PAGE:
FishEaters Traditional Catholic Forums

Full Version: Time Magazine: What the Vatican Really Said About Homosexuality
You're currently viewing a stripped down version of our content. View the full version with proper formatting.

From Time Magazine:



What the Vatican Really Said About Homosexuality
Elizabeth Dias @elizabethjdias
Oct. 13, 2014


It's not the big shift people think it is

The Catholic world and the media were riled Monday by a Vatican document interpreted by many as signaling a softer church stance toward homosexuality, but the inclusive tone of the document is a long way from actual policy change.

At issue are three words most people have never heard of: Relatio post disceptationem. That’s the name of the document the Catholic Church’s Extraordinary Synod of the Bishops released Monday, one week into the Synod’s gathering to discuss the state of the family in the modern world. It translates, “Report After Debate,” and it was read aloud in the Synod hall to kick off the Synod’s second week. One of the report’s 58 sections—the one causing the biggest stir—is titled, “Welcoming homosexual persons.”

“Homosexuals have gifts and qualities to offer to the Christian community,” the passage begins. “Are we capable of welcoming these people, guaranteeing to them a fraternal space in our communities? Often they wish to encounter a Church that offers them a welcoming home. Are our communities capable of providing that, accepting and valuing their sexual orientation, without compromising Catholic doctrine on the family and matrimony?”

Vox Wrote:Minus the use of the word "valuing" with regard to their sexual orientations -- which is akin to saying "valuing" bipolar disorder -- no Catholic, IMO, should have any qualms with the above. "Valuing" should be replaced with "accepting" -- not in the sense of "accepting it as normal" or "accepting acting on those desires as non-sinful," but "accepting in the sense of acknowledging the disorder exists, causes suffering, is not chosen, is about a lot more than just genital acts and the desire thereof, and that the people with that disorder need to be loved and welcomed and led to Christ."

For a Church that has historically linked the word “homosexual” with the word “sin,” the idea of welcoming gays in any capacity can appear to be a significant move. Headlines immediately spoke of a “dramatic shift” and a “more tolerant” stance from the church.

Vox Wrote:Grrr! The Church does NOT link "homosexual" with "sin." She links "homosexual ACTS" with sin. The sooner seculars (and some of the folks in the pews) get this straight in their heads and express it all properly, the better.

But before rushing to conclusions, everyone, on all sides, should calm down.

First, here’s what the document actually is:

The relatio is a mid-Synod snapshot of 200+ Catholic leaders’ conversations that happened in the Synod hall last week. It is a starting point for conversations as the Synod fathers start small group discussions this week. It is a working text that identifies where bishops need to “deepen or clarify our understanding,” as Cardinal Luis Antonia Tagle put it in Monday’s press briefing. That means that the topic of gays and Catholic life came up in the Synod conversations so far and that it is a topic for continued reflection.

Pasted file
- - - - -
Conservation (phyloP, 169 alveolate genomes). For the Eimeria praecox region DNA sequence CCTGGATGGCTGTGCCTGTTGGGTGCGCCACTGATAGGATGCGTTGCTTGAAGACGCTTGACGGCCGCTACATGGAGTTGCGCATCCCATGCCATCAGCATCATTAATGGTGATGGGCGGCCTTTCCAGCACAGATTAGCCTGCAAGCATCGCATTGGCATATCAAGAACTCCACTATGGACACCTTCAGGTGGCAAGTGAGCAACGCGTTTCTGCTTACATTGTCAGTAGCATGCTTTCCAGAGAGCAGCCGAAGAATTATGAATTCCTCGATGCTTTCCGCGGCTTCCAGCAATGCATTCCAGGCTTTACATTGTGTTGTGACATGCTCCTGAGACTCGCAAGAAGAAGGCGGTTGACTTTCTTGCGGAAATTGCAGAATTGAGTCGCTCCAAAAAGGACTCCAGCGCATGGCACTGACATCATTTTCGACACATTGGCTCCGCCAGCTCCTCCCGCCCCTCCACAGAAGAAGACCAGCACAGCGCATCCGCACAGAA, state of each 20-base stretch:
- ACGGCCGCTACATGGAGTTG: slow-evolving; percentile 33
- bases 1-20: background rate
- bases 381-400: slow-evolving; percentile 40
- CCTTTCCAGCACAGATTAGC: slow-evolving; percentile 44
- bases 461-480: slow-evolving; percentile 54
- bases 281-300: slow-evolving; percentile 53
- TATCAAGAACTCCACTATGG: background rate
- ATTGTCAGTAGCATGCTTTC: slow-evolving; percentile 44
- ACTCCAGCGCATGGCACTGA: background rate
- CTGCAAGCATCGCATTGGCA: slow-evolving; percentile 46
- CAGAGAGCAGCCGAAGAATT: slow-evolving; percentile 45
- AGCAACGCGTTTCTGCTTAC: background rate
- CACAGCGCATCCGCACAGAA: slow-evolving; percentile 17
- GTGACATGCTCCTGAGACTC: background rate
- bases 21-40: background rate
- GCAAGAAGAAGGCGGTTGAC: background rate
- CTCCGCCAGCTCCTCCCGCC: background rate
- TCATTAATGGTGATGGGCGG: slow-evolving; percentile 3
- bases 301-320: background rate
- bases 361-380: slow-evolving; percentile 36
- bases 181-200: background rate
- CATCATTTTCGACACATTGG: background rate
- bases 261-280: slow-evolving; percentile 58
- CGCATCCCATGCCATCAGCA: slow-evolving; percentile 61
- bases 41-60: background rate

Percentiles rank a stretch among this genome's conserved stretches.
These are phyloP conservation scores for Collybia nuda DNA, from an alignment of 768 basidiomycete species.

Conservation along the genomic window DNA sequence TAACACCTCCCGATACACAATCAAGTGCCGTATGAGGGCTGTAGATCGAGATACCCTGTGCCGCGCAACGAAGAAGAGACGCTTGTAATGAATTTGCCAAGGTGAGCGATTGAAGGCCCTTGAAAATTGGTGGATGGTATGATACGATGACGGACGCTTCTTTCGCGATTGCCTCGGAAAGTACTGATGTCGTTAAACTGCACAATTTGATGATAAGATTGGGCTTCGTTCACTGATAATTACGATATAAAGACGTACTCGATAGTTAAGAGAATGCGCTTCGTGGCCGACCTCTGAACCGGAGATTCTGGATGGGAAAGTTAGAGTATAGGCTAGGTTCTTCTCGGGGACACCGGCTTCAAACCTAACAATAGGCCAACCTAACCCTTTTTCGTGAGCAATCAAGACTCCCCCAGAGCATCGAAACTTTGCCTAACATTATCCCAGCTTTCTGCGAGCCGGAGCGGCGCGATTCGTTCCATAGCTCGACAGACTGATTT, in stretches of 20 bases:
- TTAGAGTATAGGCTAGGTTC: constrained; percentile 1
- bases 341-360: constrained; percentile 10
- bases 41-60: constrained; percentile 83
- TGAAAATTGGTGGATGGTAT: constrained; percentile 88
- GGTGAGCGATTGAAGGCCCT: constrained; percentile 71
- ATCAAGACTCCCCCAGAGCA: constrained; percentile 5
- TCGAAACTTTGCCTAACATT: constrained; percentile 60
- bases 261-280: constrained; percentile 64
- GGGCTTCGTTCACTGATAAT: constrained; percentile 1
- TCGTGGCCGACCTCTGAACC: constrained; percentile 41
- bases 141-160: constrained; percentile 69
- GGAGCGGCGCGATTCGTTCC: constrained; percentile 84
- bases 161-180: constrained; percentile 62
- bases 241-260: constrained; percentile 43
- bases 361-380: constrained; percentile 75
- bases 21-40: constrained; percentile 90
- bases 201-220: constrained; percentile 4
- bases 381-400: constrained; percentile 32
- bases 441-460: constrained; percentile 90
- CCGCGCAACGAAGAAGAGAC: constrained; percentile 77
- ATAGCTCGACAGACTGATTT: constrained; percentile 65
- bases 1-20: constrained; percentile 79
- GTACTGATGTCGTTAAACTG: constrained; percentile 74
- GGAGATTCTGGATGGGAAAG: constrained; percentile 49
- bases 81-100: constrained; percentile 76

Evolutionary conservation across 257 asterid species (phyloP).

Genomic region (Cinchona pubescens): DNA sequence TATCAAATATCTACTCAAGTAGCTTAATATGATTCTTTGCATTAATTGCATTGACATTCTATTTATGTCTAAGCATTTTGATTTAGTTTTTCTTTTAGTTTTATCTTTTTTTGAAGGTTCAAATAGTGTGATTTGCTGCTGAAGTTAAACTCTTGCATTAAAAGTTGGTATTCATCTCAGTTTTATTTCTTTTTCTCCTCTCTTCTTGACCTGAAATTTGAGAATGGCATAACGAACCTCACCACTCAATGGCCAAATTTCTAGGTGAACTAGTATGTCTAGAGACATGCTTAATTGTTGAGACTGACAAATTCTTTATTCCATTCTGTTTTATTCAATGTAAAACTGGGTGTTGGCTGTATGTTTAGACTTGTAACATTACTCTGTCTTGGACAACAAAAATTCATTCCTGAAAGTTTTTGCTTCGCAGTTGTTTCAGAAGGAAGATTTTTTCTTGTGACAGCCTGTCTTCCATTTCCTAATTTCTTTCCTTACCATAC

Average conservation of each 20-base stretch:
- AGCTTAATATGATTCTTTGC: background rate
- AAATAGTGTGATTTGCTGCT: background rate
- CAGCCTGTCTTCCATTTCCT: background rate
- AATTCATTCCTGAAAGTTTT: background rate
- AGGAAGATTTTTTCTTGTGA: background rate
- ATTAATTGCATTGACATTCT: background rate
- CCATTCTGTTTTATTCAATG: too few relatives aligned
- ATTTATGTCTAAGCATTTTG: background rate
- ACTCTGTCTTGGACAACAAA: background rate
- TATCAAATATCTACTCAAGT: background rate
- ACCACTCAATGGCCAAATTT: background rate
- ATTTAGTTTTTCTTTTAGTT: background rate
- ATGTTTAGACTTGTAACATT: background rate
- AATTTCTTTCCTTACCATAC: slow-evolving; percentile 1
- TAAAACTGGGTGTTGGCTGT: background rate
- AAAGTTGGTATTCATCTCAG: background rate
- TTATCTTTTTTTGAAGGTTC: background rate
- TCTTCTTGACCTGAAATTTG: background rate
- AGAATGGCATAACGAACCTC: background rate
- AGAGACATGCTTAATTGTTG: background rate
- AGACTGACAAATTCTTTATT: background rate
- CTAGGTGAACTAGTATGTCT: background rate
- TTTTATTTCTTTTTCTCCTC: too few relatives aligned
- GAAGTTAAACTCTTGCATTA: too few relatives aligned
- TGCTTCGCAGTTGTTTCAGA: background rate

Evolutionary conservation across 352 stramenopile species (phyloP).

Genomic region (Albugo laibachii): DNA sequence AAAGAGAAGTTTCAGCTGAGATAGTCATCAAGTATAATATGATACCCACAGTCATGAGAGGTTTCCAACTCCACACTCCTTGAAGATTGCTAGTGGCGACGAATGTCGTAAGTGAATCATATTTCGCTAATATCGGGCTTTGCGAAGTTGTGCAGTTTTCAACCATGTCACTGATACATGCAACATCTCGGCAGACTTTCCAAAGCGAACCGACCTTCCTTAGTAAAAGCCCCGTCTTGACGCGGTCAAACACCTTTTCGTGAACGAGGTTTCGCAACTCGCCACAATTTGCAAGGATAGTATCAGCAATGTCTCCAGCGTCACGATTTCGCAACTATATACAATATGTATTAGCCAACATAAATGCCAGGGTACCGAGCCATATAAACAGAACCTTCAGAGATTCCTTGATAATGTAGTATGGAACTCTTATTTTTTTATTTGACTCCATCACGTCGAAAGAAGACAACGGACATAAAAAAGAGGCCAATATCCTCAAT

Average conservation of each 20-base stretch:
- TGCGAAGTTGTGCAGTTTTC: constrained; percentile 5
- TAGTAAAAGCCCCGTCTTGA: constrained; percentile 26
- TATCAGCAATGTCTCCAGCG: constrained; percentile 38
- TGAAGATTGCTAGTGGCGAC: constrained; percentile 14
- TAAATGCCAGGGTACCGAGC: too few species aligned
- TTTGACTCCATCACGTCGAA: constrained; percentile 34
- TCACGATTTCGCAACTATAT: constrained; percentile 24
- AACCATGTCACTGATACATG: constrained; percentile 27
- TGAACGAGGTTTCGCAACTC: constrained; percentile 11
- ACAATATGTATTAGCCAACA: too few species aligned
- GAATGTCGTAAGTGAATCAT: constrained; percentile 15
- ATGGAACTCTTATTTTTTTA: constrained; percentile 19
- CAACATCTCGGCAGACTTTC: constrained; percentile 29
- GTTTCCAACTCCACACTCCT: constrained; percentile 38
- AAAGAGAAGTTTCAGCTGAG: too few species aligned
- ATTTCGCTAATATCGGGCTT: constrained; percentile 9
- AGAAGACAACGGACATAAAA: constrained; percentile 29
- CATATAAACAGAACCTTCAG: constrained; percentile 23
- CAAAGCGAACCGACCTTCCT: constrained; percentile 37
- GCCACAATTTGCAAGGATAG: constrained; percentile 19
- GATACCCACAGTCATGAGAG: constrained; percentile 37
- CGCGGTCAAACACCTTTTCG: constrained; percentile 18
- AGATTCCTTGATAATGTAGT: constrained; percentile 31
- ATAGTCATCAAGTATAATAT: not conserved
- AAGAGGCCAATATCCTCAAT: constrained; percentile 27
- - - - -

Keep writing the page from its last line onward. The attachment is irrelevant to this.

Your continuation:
Second, here’s what the document is not:

The relatio is not a proscriptive text. It is not a decree. It is not doctrine, and certainly not a doctrinal shift. It is also not final. “These are not decisions that have been made nor simply points of view,” the document concludes. “The reflections put forward, the fruit of the Synodal dialogue that took place in great freedom and a spirit of reciprocal listening, are intended to raise questions and indicate perspectives that will have to be matured and made clearer by the reflection of the local Churches in the year that separates us from the Ordinary General Assembly of the Synod of bishops planned for October 2015.”

So, what does all of that mean? Cardinal Tagle perhaps said it best when he said at Monday’s press briefing, with a smile, “The drama continues.”

The relatio reaffirms at several points that marriage is between a man and a woman. Substance on that point is not changing. The Vatican has been repeatedly clear that this Synod will bring no changes to doctrine, or even a final document with new rites. To “welcome gays” does not mean the Church is no longer equating “gay” with “sin.”

Vox Wrote:Sigh. As to that last line, see above. SO annoying!

Instead, tone—as it has always been with the Francis papacy—is what is on the table. The style that Pope Francis lives is one that starts with a spirit of embrace, of mercy, and not with sin. It begins with figuring out at what points embrace is possible before determining the points at which it is not. That may be one reason why people like top Vatican watcher John Thavis are calling this mid-synod report “an earthquake.”

But it is also important to remember that the Synod on the Family is almost a two-year-long process, and this snapshot is just that, a snapshot of one week in that process. There will be more such snapshot documents in the coming months. The conversation started earlier this year when bishops around the world surveyed their congregations about family life, it kicked off more formally last week with the gathering in Rome, next the bishops will take the conversations back to their communities, next summer there’s the World Meeting of Families in Philadelphia (a traditionally conservative American diocese), and then finally next fall there will be the second Synod with even more bishops from around the world with even more discussion.